Long time no blog.
While teaching under the EPIK program in Korea, one of your responsibilities will be to plan and carry out English Camps during the prolonged holiday breaks.
If you are a teacher with two schools, typically, for summer break, you will teach at one school, and consequently during the winter break you will do a camp at the other school. This is a great time for you to build upon textbook curriculum while bringing your own personal touch, and yes, make things more personal and interesting for students!
Themed camps –
- PRO: I mean , it’s themed so you have a cohesive umbrella plan for what you will cover. You can build upon a certain set of expressions/vocabulary – Scaffolding.
- CON: You have that umbrella. I’ve done themed camp only once and I found that it became a little….annoying to stick to the theme for so many days?
Non themed camps
- PRO: Freedom. Whatever you choose, it goes.
- CON: May appear a bit unorganized on paper.
This is my typical camp day outline. Not written in stone but generally speaking this is an approach you may find useful.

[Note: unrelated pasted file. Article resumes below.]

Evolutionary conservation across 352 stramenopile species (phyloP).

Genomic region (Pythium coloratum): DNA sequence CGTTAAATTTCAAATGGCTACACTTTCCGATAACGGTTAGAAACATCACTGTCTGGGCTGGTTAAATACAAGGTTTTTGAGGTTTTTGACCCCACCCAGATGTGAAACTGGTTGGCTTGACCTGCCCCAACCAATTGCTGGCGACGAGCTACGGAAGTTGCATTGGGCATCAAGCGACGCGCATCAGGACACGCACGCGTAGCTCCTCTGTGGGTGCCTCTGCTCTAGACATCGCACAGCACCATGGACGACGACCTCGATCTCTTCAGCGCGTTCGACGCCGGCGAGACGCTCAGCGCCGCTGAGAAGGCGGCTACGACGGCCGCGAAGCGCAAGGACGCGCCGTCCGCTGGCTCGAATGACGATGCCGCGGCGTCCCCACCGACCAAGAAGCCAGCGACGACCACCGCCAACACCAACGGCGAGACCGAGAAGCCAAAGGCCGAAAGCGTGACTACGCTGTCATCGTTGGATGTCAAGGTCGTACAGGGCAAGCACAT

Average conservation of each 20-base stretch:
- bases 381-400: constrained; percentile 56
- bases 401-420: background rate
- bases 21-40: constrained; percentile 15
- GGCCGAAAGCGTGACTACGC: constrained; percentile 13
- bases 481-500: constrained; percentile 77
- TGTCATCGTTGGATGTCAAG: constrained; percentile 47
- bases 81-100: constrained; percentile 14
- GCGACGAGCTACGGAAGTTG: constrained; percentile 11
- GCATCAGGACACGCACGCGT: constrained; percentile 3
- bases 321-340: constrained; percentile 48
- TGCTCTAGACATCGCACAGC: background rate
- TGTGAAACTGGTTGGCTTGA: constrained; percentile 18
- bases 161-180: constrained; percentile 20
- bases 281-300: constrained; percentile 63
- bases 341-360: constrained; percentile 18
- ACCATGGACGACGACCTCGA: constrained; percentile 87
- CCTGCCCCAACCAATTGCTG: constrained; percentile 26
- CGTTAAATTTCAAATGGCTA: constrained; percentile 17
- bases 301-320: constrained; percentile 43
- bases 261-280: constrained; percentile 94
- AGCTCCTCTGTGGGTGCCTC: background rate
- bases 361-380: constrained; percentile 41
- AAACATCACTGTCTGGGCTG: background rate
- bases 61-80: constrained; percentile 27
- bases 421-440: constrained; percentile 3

- Warm up/Intro – Key words / Expressions
- Project/Video/Game – Typically only paper based activities reinforcing new expressions/vocabulary. or something like musical chairs/duck duck goose with vocab words i.e. not “duck,duck goose!” but instead “apple, apple, orange!”
- Craft – Using more tactile materials i.e iClay
- Snack – Kids get hungry. Simple snack activities i.e. dirt cups/canape are usually easily approved by your school (stay away from anything requiring flame or knives etc.)
- Closing – PPT based games
Each of these sections can fluctuate in their length of time. That is a great thing about camp! If something takes longer, that is okay!
Budget – NOT every school has a budget so keep that in mind.
My schools typically provide me with 300,000-500,000 won per camp. (Your coteacher will use a school card to purchase the items)
I make a folder for each camp and within these folders I make a folder for each day so that I can easily access the files.
Your Office of Education will require you to submit a “curriculum” or outline of what you plan on teaching for each period, for each day of camp complete with a what materials will be needed. This is so they can see how the budget funds will be spent. Also, it is of course helpful for you and your co-teacher to have a visual map of what you will be doing! Don’t worry too much about this part, you will likely be free to alter the curriculum if you need.
Whatever you plan to do for your camps, always have fun with your students and branch out to show a different side of your teaching style!
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